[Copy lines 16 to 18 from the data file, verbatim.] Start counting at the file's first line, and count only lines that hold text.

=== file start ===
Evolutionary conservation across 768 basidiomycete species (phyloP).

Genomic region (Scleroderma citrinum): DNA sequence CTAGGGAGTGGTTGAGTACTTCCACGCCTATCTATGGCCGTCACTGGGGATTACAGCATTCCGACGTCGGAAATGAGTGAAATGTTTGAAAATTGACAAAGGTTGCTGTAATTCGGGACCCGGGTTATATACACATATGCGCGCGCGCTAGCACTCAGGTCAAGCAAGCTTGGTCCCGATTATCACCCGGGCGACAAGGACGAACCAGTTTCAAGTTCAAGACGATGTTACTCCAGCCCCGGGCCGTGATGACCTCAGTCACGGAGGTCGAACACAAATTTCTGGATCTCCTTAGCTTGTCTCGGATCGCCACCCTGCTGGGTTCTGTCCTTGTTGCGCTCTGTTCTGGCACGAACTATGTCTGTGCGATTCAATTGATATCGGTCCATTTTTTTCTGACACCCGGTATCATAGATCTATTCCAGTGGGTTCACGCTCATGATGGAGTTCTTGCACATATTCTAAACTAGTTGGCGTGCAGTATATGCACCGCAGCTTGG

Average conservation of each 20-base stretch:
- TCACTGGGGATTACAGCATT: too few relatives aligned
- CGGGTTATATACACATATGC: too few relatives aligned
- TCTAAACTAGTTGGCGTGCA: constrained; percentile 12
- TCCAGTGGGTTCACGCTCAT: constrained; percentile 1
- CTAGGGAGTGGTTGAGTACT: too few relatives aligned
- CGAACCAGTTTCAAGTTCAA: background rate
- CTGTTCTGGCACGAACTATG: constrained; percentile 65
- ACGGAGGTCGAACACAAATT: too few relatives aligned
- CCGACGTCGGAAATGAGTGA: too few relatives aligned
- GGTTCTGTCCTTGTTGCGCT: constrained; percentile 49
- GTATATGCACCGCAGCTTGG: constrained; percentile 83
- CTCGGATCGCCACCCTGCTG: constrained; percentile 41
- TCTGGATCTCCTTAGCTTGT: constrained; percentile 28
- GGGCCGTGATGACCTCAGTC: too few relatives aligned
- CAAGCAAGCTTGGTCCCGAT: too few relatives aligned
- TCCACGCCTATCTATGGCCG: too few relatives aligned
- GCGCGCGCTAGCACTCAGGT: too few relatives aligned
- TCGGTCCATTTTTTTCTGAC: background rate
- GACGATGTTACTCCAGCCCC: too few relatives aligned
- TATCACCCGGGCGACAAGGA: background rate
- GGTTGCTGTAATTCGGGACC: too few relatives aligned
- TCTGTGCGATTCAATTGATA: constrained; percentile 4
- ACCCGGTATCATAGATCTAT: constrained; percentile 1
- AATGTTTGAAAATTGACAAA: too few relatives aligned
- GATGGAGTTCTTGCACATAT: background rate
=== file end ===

- TCTGGATCTCCTTAGCTTGT: constrained; percentile 28
- GGGCCGTGATGACCTCAGTC: too few relatives aligned
- CAAGCAAGCTTGGTCCCGAT: too few relatives aligned